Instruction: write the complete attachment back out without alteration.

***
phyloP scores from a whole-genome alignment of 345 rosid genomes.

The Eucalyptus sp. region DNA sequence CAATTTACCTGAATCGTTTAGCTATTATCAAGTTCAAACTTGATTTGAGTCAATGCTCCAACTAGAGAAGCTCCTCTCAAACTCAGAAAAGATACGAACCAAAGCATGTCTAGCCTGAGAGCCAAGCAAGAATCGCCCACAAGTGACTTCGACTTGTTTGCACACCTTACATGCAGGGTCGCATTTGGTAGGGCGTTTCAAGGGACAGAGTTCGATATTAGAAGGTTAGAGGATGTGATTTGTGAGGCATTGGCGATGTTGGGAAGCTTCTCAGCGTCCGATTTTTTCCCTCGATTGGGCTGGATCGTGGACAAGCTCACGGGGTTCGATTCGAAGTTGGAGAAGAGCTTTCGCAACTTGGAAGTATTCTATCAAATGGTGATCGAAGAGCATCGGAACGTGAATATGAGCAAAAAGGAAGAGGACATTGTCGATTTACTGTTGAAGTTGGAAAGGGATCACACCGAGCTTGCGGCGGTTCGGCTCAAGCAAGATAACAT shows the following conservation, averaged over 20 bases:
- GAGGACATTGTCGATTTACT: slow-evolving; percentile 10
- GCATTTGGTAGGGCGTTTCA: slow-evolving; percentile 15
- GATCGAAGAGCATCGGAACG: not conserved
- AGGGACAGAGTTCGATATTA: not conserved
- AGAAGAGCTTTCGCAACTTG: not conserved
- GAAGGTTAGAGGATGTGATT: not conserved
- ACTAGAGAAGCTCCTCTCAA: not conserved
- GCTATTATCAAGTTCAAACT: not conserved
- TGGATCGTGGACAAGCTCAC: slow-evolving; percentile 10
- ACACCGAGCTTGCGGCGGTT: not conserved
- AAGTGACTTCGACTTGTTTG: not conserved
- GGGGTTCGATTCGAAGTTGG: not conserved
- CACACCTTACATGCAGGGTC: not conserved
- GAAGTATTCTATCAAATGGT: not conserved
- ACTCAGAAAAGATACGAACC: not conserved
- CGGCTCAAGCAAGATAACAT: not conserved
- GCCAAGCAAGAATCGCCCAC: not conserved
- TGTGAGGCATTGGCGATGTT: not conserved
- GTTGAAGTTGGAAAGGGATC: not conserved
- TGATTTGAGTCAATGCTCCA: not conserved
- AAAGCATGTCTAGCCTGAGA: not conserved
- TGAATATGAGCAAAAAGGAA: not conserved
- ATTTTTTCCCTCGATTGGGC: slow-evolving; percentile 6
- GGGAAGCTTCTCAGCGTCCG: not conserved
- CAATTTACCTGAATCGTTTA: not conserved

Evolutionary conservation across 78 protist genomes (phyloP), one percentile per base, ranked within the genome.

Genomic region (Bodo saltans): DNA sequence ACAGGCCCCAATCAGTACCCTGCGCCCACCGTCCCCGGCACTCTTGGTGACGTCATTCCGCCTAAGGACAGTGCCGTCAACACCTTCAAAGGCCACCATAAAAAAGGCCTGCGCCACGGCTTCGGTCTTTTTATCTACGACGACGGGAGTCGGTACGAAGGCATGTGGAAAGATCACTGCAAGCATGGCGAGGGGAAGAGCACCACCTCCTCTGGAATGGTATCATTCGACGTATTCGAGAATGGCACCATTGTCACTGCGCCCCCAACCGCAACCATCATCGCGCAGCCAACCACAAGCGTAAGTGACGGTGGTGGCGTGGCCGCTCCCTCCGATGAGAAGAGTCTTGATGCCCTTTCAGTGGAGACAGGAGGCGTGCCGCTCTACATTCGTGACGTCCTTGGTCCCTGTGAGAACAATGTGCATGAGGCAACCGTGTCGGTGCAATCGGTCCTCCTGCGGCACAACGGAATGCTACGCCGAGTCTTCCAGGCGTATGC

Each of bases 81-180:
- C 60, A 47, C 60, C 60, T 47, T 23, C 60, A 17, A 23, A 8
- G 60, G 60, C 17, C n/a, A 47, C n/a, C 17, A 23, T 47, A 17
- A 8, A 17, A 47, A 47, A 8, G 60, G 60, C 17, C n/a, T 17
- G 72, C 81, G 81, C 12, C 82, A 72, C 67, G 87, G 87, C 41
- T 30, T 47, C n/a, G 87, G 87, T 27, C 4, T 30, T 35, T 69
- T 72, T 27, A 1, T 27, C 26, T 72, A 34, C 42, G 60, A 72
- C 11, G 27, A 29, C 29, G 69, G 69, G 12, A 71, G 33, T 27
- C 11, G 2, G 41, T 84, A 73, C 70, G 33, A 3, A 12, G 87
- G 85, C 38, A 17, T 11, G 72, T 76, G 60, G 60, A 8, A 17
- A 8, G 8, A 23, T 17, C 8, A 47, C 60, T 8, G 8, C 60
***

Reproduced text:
phyloP scores from a whole-genome alignment of 345 rosid genomes.

The Eucalyptus sp. region DNA sequence CAATTTACCTGAATCGTTTAGCTATTATCAAGTTCAAACTTGATTTGAGTCAATGCTCCAACTAGAGAAGCTCCTCTCAAACTCAGAAAAGATACGAACCAAAGCATGTCTAGCCTGAGAGCCAAGCAAGAATCGCCCACAAGTGACTTCGACTTGTTTGCACACCTTACATGCAGGGTCGCATTTGGTAGGGCGTTTCAAGGGACAGAGTTCGATATTAGAAGGTTAGAGGATGTGATTTGTGAGGCATTGGCGATGTTGGGAAGCTTCTCAGCGTCCGATTTTTTCCCTCGATTGGGCTGGATCGTGGACAAGCTCACGGGGTTCGATTCGAAGTTGGAGAAGAGCTTTCGCAACTTGGAAGTATTCTATCAAATGGTGATCGAAGAGCATCGGAACGTGAATATGAGCAAAAAGGAAGAGGACATTGTCGATTTACTGTTGAAGTTGGAAAGGGATCACACCGAGCTTGCGGCGGTTCGGCTCAAGCAAGATAACAT shows the following conservation, averaged over 20 bases:
- GAGGACATTGTCGATTTACT: slow-evolving; percentile 10
- GCATTTGGTAGGGCGTTTCA: slow-evolving; percentile 15
- GATCGAAGAGCATCGGAACG: not conserved
- AGGGACAGAGTTCGATATTA: not conserved
- AGAAGAGCTTTCGCAACTTG: not conserved
- GAAGGTTAGAGGATGTGATT: not conserved
- ACTAGAGAAGCTCCTCTCAA: not conserved
- GCTATTATCAAGTTCAAACT: not conserved
- TGGATCGTGGACAAGCTCAC: slow-evolving; percentile 10
- ACACCGAGCTTGCGGCGGTT: not conserved
- AAGTGACTTCGACTTGTTTG: not conserved
- GGGGTTCGATTCGAAGTTGG: not conserved
- CACACCTTACATGCAGGGTC: not conserved
- GAAGTATTCTATCAAATGGT: not conserved
- ACTCAGAAAAGATACGAACC: not conserved
- CGGCTCAAGCAAGATAACAT: not conserved
- GCCAAGCAAGAATCGCCCAC: not conserved
- TGTGAGGCATTGGCGATGTT: not conserved
- GTTGAAGTTGGAAAGGGATC: not conserved
- TGATTTGAGTCAATGCTCCA: not conserved
- AAAGCATGTCTAGCCTGAGA: not conserved
- TGAATATGAGCAAAAAGGAA: not conserved
- ATTTTTTCCCTCGATTGGGC: slow-evolving; percentile 6
- GGGAAGCTTCTCAGCGTCCG: not conserved
- CAATTTACCTGAATCGTTTA: not conserved

Evolutionary conservation across 78 protist genomes (phyloP), one percentile per base, ranked within the genome.

Genomic region (Bodo saltans): DNA sequence ACAGGCCCCAATCAGTACCCTGCGCCCACCGTCCCCGGCACTCTTGGTGACGTCATTCCGCCTAAGGACAGTGCCGTCAACACCTTCAAAGGCCACCATAAAAAAGGCCTGCGCCACGGCTTCGGTCTTTTTATCTACGACGACGGGAGTCGGTACGAAGGCATGTGGAAAGATCACTGCAAGCATGGCGAGGGGAAGAGCACCACCTCCTCTGGAATGGTATCATTCGACGTATTCGAGAATGGCACCATTGTCACTGCGCCCCCAACCGCAACCATCATCGCGCAGCCAACCACAAGCGTAAGTGACGGTGGTGGCGTGGCCGCTCCCTCCGATGAGAAGAGTCTTGATGCCCTTTCAGTGGAGACAGGAGGCGTGCCGCTCTACATTCGTGACGTCCTTGGTCCCTGTGAGAACAATGTGCATGAGGCAACCGTGTCGGTGCAATCGGTCCTCCTGCGGCACAACGGAATGCTACGCCGAGTCTTCCAGGCGTATGC

Each of bases 81-180:
- C 60, A 47, C 60, C 60, T 47, T 23, C 60, A 17, A 23, A 8
- G 60, G 60, C 17, C n/a, A 47, C n/a, C 17, A 23, T 47, A 17
- A 8, A 17, A 47, A 47, A 8, G 60, G 60, C 17, C n/a, T 17
- G 72, C 81, G 81, C 12, C 82, A 72, C 67, G 87, G 87, C 41
- T 30, T 47, C n/a, G 87, G 87, T 27, C 4, T 30, T 35, T 69
- T 72, T 27, A 1, T 27, C 26, T 72, A 34, C 42, G 60, A 72
- C 11, G 27, A 29, C 29, G 69, G 69, G 12, A 71, G 33, T 27
- C 11, G 2, G 41, T 84, A 73, C 70, G 33, A 3, A 12, G 87
- G 85, C 38, A 17, T 11, G 72, T 76, G 60, G 60, A 8, A 17
- A 8, G 8, A 23, T 17, C 8, A 47, C 60, T 8, G 8, C 60